Seelos will design its open-label, non-placebo controlled, Phase 2b/3 study based on the EMA’s recommendations.
Sanfilippo syndrome is a rare genetic disorder characterized by the loss or dysfunction of certain enzymes involved in the breakdown of a group of sugar molecules called glycosaminoglycans.
There are four types of Sanfilippo syndrome, designated A, B, C, and D. Each type is distinguished by a mutation in a different gene containing the instructions for making one of these enzymes. A person with one of these mutations will accumulate partially broken-down sugar molecules that become toxic to cells and tissues.
Sanfilippo syndrome primarily affects the central nervous system (CNS, the brain and spinal cord).
Trehalose itself is a sugar, which is made by some bacteria, fungi, plants, and invertebrate animals. Given intravenously (directly into a vein), it can cross into the CNS and promote autophagy, the cellular waste disposal system.
Because of this, trehalose may enhance cells’ ability to eliminate the abnormally accumulated glycosaminoglycan sugars.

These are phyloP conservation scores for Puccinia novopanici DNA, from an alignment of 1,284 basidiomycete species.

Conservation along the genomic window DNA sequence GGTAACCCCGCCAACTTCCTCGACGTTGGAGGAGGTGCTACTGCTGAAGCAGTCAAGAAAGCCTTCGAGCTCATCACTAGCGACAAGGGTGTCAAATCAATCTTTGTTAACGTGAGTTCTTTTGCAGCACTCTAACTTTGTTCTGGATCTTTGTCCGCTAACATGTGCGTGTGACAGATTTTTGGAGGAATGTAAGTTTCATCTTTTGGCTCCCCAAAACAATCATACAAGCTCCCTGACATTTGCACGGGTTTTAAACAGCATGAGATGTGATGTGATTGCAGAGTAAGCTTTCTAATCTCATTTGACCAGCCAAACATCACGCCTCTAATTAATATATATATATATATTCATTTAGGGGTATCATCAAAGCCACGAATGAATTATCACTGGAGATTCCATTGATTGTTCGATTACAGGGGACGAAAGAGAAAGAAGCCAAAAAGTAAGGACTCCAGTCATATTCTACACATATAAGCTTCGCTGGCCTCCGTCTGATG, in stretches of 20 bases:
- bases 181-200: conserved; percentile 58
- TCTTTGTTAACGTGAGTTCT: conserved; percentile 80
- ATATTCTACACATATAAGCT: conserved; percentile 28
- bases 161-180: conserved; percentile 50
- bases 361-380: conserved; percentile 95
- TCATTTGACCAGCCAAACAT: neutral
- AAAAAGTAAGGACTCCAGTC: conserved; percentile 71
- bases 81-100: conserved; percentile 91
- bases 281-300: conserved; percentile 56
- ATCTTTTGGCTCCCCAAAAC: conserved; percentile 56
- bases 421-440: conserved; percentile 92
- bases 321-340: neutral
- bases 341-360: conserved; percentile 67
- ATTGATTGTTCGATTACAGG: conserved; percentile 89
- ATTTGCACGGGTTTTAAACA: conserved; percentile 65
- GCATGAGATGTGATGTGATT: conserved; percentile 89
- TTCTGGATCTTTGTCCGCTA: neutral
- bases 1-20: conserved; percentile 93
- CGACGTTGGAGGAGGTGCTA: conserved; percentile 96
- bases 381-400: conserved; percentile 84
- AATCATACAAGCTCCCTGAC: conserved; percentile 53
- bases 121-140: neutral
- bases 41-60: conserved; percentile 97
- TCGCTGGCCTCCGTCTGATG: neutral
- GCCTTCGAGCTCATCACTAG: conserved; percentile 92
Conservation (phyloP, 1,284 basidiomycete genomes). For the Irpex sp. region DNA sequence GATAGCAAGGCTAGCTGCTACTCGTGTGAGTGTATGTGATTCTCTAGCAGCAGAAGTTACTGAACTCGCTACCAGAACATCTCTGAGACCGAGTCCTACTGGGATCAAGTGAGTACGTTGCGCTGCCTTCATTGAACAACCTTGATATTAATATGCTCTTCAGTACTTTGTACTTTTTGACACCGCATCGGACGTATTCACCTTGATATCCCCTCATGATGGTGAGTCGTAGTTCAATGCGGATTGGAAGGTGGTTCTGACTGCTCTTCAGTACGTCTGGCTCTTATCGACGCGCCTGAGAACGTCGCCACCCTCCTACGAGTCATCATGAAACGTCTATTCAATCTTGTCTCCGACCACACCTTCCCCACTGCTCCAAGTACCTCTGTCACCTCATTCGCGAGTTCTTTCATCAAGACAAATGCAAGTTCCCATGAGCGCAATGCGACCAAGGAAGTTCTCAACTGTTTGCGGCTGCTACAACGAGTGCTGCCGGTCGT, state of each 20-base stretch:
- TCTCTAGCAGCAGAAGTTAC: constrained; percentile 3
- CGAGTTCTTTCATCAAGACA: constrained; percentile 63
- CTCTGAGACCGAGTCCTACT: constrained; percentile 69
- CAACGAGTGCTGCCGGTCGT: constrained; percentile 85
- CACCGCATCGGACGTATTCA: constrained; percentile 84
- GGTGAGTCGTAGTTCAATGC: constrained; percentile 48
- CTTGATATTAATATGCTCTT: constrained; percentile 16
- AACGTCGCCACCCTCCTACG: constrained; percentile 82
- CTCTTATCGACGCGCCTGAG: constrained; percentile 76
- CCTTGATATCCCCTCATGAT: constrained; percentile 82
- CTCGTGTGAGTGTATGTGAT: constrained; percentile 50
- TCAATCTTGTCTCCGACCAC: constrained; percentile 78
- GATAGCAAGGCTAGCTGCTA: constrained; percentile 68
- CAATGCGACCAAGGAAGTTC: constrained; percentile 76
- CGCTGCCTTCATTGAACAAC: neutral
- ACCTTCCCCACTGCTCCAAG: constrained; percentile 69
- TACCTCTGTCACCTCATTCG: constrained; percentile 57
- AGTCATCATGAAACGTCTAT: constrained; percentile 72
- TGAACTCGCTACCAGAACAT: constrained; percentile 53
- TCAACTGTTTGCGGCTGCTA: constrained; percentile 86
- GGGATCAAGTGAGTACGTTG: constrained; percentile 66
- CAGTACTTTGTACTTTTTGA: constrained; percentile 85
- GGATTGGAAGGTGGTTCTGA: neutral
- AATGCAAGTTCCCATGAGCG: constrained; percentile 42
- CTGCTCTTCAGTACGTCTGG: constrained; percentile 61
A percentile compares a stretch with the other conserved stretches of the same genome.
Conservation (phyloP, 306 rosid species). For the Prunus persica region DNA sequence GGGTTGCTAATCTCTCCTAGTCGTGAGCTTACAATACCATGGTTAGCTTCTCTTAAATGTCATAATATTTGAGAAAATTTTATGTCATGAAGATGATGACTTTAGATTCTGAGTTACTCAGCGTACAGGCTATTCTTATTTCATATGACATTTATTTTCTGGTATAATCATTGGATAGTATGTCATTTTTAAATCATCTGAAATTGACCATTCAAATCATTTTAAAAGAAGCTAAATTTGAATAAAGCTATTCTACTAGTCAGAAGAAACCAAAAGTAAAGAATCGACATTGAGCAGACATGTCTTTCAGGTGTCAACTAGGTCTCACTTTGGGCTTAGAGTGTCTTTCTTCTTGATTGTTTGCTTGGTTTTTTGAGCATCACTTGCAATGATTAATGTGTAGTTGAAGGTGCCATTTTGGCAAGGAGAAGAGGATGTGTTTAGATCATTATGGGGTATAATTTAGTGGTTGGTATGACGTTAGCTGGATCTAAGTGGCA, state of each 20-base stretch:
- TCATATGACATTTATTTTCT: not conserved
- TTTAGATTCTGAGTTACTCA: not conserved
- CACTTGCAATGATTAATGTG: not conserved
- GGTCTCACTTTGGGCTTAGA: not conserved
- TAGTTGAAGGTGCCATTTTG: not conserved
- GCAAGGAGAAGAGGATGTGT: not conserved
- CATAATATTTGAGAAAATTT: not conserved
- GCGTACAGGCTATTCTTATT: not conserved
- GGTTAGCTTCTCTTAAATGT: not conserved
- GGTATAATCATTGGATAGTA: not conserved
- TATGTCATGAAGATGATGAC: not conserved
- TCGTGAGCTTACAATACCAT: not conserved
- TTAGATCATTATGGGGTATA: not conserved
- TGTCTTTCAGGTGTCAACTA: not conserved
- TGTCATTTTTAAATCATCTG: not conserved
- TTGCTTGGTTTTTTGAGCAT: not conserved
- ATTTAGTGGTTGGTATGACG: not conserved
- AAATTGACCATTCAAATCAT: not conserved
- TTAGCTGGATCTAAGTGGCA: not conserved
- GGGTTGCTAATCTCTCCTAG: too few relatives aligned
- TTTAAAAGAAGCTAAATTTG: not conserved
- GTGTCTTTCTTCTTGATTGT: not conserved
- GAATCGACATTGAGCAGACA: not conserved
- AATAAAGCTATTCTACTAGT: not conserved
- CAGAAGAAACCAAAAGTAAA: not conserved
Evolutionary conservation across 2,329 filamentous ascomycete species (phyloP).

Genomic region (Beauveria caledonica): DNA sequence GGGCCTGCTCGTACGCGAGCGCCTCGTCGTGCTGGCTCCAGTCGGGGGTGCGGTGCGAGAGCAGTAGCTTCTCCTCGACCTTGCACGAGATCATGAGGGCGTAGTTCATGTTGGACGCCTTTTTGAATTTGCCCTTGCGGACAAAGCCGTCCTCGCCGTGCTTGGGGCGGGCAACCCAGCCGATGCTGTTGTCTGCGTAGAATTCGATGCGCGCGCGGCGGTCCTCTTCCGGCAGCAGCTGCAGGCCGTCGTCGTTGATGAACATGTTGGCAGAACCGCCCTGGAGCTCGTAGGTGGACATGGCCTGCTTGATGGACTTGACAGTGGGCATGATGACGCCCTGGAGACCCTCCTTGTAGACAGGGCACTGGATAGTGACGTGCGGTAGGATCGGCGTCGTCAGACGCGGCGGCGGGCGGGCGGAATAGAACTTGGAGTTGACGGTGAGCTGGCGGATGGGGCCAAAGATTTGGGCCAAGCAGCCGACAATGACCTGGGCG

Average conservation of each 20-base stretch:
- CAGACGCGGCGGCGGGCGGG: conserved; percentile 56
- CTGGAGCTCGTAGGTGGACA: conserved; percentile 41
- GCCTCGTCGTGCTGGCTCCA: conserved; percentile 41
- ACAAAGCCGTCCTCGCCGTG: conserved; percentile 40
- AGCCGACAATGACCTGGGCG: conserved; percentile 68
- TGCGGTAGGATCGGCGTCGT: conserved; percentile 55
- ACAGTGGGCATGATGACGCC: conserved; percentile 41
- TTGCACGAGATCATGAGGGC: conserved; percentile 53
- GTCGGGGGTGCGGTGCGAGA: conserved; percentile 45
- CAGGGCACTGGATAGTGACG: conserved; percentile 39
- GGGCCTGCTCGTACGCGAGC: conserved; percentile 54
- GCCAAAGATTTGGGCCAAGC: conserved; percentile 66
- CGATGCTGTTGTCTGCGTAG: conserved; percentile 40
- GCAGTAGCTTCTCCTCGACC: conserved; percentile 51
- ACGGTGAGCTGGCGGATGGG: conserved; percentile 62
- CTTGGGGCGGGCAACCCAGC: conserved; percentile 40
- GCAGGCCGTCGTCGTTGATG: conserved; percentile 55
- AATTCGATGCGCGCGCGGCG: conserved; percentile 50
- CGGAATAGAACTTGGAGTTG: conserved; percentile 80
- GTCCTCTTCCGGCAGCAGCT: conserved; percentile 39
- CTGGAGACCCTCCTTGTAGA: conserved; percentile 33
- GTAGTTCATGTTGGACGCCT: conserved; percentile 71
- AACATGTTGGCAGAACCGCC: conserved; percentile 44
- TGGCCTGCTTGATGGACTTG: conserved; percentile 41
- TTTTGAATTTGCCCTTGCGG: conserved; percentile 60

Preclinical studies in a Sanfilippo type B mouse model demonstrated that SLS-005 reduced inflammation in the brain and retina, lessened nerve cell degeneration, and extended patients’ lifespans.
SLS-005 was shown to be safe and well-tolerated in two Phase 2 clinical trials in patients with oculopharyngeal muscular dystrophy (NCT02015481) and spinocerebellar ataxia type 3 (NCT02147886). Treating these patients with injectable SLS-005 prevented the accumulation of toxic molecules by stimulating autophagy.
Seelos previously had been approved to begin a separate Phase 2b/3 clinical trial in the United States. The company also has applied to conduct an expanded access study for Sanfilippo syndrome types C and D patients, as well as type A and B patients who do not meet the Phase 2b/3 trial criteria for entry.
“The EMA’s recommendation to use appropriate natural history data of Sanfilippo syndrome patients allows us to offer active therapy to all children enrolled in the study,” Raj Mehra, chairman and CEO of Seelos, said in a press release. “This devastating disease currently lacks any approved treatment and we look forward to taking this next step in advancing our SLS-005 program.”
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